Clouds, in nature as in computing, are big, amorphous and hard to pin down. In this age of cloud computing and other vulnerabilities, how can companies best get a handle on their information risk? A new report aims to find out.
The report, “Information Risk: Managing digital assets in a new technology landscape” from The Economist Intelligence Unit, finds "information is now big, borderless and beyond the control of individual companies.” Clouds are only one contributor, complementing risks from collaboration, data sharing, supply chain integration and outsourcing.
The Central Role of Employees
While three-quarters of respondents to The Economist’s global survey of more than 340 executives contend that hardware and software can mitigate risks, the report points out that employees play a central role in creating — or in mitigating — vulnerabilities. Employee carelessness is one of the two most common risks, according to the report — the other being hackers themselves.
Only about one-quarter of surveyed companies report there is a company-wide awareness of information risk throughout their organization, with IT and finance departments being the unsurprising leaders in awareness.
The lack of awareness, training and preparedness also extends to the C suite, with only 23 percent of senior business leaders saying that they would know what to do in the event of a loss of information — even though half of reporting organizations suffered a data loss in the last two years.
Cloud-based storage and sharing providers can be both a boon to security, or they can contribute to the problem. Most large providers have greater security measures than their client companies, the report notes, but the downside of moving to the cloud is that off-the-radar company data now becomes part of a brand name, highly visible target.
There’s also the fact that much cloud storage is conducted at consumer level security, the back-ends of consumer-grade apps. The report quotes the chief information security officer at Brown University, who points out that if a researcher is using Evernote to store information about a Brown-based intellectual property, the organization’s risk profile is heightened.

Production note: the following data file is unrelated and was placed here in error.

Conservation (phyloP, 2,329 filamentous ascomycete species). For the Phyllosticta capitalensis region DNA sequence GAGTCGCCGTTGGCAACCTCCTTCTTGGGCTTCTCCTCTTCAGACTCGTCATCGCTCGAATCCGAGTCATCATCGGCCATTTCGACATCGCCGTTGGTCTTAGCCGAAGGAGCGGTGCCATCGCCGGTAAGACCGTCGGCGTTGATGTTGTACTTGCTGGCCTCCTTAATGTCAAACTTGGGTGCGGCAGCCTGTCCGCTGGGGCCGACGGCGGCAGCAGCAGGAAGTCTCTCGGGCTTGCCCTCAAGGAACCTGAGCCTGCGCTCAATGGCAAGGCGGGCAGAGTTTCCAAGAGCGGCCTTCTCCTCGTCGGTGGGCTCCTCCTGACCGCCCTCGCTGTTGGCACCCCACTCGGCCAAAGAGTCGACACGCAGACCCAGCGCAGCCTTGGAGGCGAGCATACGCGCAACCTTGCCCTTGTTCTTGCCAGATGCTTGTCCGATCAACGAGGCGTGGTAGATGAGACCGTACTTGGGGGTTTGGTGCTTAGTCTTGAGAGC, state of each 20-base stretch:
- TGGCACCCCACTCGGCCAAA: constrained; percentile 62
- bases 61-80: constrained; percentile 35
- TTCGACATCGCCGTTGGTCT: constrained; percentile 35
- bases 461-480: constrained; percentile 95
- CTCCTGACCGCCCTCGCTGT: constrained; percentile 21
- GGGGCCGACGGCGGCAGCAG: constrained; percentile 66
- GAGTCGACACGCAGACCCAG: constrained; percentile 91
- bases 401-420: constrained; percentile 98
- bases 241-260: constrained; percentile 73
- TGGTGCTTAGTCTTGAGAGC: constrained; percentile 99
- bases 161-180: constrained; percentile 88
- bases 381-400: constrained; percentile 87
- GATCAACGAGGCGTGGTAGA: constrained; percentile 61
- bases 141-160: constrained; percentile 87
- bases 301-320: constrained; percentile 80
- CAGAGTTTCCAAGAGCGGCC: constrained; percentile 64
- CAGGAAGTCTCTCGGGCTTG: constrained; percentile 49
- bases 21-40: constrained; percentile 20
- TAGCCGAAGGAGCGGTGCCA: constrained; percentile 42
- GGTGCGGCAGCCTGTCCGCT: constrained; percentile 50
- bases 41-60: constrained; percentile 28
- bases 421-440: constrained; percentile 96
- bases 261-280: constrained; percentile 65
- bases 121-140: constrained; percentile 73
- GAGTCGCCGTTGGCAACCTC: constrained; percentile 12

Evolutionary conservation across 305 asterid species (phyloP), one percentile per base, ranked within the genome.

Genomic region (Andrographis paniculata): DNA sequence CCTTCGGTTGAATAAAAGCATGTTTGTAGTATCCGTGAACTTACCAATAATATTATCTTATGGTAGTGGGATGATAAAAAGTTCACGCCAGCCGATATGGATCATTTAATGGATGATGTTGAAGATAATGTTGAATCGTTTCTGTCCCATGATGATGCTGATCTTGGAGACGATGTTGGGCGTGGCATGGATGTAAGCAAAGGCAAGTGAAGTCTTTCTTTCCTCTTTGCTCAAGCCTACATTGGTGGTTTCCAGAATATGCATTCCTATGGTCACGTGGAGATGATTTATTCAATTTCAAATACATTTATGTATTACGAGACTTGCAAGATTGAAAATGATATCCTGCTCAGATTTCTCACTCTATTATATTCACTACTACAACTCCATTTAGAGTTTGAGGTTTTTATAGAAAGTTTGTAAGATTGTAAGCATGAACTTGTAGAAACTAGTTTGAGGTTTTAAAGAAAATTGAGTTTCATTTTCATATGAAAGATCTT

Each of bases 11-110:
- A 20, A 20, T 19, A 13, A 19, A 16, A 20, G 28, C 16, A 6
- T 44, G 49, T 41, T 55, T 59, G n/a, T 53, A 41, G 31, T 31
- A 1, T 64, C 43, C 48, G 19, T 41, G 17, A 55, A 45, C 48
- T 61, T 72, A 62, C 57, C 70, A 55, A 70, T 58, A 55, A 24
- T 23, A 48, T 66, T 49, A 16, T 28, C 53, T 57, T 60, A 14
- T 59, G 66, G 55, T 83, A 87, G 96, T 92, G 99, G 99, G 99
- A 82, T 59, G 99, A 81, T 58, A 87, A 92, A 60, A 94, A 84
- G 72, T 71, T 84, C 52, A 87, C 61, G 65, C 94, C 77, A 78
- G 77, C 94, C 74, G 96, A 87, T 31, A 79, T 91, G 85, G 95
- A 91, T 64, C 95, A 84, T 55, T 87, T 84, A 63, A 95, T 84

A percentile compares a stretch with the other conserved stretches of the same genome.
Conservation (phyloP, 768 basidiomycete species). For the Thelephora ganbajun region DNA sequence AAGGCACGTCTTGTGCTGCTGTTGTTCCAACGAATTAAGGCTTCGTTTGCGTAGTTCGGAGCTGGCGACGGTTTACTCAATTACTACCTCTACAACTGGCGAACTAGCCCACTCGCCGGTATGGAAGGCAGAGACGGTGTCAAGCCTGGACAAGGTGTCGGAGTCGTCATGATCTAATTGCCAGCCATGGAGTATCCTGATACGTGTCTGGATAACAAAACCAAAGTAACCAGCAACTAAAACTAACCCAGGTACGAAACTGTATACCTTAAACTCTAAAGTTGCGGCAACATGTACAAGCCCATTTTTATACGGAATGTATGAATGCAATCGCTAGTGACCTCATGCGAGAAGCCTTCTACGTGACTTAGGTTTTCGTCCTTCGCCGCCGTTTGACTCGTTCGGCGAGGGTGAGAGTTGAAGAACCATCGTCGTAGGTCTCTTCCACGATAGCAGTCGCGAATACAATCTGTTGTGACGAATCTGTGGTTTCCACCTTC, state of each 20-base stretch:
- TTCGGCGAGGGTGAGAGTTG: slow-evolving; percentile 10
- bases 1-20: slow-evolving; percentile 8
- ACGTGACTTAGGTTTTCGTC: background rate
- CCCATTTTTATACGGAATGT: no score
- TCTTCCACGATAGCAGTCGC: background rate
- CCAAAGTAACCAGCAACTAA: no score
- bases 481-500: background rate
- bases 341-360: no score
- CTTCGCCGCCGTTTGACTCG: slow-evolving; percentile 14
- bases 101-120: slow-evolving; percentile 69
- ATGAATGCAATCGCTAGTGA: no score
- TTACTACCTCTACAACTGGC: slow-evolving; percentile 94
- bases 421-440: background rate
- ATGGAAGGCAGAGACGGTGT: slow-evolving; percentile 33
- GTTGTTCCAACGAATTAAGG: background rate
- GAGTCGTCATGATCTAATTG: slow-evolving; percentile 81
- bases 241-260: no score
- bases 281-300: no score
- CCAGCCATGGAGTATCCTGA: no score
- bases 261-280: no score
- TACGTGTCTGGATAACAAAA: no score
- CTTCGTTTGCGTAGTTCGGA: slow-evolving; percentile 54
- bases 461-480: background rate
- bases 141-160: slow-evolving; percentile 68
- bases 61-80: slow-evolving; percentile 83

Another galloping but risky trend is collaboration, a chain of sharing that leaves any organization vulnerable to the weakest link in what could be many links. Add in mobile, social media and BYOD, and it’s apparent that every one of the most active trends in computing substantially increases the risks.
The report cites several specific steps that can be taken by organizations to advance information risk management. High-profile cyber-attacks in the news, for instance, can be used to stimulate board action, which can include company-wide efforts to move beyond the perception that information risk belongs only to IT.
Regular, audience-appropriate training is advised, as is an assessment of the most business-critical data. Policies should be developed for regularly deleting or archiving unneeded data, and the most valuable data refreshed and assessed regularly, so that the organization is able to focus on what’s important. Supply chains, including outsourcing partners, need to be assessed and monitored closely, since they have access to vital data, and sharing security strategies with competitors could help share knowledge about what works in a particular field.
This thorough report reminds us that “information risk will never be eradicated, but it can be lessened to the extent that it matches the risk appetite of the organization.” Achieving this, it advises, requires information risk professionals who understand the business and are embedded throughout, as well as a common, reflexive attitude to minimize and stay aware of the risk.
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